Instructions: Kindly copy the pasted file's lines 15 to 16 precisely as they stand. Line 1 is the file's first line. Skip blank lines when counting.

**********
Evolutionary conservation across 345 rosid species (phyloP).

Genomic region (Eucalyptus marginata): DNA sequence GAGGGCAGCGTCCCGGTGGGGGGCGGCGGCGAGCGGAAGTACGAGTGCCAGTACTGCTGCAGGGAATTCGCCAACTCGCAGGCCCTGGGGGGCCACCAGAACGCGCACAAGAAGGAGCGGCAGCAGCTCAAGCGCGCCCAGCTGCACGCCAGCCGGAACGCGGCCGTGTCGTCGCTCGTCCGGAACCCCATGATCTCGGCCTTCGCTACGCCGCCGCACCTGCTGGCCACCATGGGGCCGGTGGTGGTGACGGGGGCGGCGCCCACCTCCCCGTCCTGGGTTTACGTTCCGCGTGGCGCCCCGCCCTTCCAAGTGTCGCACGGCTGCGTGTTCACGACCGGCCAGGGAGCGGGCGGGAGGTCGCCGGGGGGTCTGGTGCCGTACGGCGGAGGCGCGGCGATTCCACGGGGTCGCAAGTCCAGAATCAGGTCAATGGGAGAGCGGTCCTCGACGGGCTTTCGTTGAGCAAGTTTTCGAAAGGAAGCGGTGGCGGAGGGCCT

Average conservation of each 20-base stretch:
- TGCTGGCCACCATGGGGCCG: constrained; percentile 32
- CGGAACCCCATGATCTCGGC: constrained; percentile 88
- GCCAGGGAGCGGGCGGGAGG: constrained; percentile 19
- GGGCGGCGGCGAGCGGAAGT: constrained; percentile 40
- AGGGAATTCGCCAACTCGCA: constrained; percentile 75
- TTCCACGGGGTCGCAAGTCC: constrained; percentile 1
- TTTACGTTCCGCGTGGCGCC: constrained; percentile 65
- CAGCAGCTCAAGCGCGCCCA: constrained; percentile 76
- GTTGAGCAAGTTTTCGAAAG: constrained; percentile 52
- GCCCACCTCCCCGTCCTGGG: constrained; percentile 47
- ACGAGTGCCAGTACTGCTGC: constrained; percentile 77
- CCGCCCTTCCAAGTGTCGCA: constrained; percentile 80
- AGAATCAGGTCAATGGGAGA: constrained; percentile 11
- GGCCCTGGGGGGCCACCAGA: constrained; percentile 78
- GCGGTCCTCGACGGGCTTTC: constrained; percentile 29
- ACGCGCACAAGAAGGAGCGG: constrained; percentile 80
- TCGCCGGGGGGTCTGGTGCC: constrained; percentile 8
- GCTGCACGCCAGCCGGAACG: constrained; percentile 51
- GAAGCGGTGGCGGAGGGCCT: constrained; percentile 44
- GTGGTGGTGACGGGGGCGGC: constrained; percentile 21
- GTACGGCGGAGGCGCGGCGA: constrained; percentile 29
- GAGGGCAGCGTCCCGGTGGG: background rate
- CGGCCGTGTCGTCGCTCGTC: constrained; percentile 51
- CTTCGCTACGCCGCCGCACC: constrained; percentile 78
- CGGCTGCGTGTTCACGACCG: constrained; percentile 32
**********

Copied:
- CCGCCCTTCCAAGTGTCGCA: constrained; percentile 80
- AGAATCAGGTCAATGGGAGA: constrained; percentile 11